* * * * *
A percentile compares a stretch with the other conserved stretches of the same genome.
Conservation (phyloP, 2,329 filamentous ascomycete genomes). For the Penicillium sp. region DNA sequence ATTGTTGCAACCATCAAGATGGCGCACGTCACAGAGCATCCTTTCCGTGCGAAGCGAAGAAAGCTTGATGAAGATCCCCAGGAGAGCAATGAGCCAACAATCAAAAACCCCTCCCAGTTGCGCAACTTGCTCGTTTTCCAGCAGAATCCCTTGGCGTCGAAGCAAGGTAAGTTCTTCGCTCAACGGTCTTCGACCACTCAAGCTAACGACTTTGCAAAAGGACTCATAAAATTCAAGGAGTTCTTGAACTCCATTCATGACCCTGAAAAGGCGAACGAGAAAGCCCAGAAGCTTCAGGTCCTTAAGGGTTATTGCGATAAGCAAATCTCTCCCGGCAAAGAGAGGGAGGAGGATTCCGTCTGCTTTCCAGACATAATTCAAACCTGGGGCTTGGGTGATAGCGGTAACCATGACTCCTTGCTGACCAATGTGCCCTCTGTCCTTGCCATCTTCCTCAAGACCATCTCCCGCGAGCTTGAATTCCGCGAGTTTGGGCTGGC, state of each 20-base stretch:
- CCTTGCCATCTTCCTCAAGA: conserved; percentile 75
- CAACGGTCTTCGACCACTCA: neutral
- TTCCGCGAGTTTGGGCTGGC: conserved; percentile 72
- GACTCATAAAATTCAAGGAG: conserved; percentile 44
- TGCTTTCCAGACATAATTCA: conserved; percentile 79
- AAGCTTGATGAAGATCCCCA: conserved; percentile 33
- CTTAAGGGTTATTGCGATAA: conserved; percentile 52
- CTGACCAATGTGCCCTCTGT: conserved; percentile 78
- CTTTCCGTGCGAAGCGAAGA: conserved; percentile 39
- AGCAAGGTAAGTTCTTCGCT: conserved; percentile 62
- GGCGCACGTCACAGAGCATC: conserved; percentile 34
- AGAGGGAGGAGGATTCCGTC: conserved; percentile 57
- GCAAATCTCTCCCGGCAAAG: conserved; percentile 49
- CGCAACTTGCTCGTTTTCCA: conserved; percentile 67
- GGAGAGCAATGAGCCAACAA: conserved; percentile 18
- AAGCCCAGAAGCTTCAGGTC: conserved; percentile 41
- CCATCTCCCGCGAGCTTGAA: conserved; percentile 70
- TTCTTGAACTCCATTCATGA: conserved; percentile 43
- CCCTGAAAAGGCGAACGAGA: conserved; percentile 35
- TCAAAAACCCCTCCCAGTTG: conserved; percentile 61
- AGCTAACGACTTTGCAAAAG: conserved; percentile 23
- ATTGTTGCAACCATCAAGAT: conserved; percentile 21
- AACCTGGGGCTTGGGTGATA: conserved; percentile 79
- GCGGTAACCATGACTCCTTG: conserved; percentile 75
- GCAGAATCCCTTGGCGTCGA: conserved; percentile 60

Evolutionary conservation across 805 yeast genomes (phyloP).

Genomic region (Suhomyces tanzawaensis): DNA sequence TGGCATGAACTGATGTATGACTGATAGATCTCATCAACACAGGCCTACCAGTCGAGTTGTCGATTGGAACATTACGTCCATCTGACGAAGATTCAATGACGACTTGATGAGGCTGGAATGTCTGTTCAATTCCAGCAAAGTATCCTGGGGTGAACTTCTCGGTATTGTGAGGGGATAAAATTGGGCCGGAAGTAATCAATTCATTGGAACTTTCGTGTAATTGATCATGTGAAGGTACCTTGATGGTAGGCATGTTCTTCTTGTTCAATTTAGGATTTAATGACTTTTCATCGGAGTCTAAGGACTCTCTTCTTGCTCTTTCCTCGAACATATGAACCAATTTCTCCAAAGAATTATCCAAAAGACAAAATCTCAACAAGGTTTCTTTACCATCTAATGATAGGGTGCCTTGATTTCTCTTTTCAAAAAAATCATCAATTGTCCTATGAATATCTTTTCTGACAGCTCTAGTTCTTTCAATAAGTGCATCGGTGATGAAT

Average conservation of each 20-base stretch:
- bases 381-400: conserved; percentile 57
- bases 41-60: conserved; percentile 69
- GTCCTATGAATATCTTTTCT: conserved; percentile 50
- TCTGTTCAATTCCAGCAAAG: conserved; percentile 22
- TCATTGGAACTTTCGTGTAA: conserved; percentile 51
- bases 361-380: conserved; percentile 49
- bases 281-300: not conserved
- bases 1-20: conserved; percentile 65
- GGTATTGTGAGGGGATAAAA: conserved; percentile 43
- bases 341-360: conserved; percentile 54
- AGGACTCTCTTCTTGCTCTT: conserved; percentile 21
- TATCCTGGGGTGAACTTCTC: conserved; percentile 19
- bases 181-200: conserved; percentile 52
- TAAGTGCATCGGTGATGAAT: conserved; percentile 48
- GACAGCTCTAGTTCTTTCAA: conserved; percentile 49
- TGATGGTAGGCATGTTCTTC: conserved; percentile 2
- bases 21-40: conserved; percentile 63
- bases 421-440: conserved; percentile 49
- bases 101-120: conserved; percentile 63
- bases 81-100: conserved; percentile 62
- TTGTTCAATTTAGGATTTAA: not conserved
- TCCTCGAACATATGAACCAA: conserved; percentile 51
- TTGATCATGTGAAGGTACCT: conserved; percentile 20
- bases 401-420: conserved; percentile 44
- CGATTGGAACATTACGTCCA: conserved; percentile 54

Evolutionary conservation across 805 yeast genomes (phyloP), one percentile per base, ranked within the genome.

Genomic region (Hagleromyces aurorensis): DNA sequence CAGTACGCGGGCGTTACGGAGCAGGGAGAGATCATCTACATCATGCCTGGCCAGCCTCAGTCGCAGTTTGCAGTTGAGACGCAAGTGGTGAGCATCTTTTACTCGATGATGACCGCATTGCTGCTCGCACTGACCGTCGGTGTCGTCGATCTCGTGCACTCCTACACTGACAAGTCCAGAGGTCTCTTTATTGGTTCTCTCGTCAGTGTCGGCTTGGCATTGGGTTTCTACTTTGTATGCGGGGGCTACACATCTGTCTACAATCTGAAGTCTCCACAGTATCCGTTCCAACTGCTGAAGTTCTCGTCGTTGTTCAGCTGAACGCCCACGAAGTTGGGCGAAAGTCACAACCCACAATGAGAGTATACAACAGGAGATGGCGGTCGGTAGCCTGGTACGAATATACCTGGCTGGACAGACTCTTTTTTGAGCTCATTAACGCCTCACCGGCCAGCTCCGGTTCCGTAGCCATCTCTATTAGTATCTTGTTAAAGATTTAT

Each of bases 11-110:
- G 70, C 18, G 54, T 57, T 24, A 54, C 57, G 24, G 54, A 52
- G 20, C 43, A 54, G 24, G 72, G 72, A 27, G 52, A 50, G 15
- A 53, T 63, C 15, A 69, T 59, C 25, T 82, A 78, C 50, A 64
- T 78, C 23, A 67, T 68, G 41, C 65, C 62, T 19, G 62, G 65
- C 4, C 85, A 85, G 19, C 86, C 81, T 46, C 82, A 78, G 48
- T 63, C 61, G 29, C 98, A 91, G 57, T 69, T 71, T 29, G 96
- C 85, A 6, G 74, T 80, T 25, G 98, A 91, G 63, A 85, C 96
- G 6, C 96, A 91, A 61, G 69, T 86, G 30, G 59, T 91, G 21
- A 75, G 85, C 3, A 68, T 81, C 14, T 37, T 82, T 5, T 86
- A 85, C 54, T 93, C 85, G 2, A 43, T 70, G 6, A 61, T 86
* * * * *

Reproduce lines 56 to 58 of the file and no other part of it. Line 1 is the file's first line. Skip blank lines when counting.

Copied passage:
Evolutionary conservation across 805 yeast genomes (phyloP), one percentile per base, ranked within the genome.

Genomic region (Hagleromyces aurorensis): DNA sequence CAGTACGCGGGCGTTACGGAGCAGGGAGAGATCATCTACATCATGCCTGGCCAGCCTCAGTCGCAGTTTGCAGTTGAGACGCAAGTGGTGAGCATCTTTTACTCGATGATGACCGCATTGCTGCTCGCACTGACCGTCGGTGTCGTCGATCTCGTGCACTCCTACACTGACAAGTCCAGAGGTCTCTTTATTGGTTCTCTCGTCAGTGTCGGCTTGGCATTGGGTTTCTACTTTGTATGCGGGGGCTACACATCTGTCTACAATCTGAAGTCTCCACAGTATCCGTTCCAACTGCTGAAGTTCTCGTCGTTGTTCAGCTGAACGCCCACGAAGTTGGGCGAAAGTCACAACCCACAATGAGAGTATACAACAGGAGATGGCGGTCGGTAGCCTGGTACGAATATACCTGGCTGGACAGACTCTTTTTTGAGCTCATTAACGCCTCACCGGCCAGCTCCGGTTCCGTAGCCATCTCTATTAGTATCTTGTTAAAGATTTAT

Each of bases 11-110: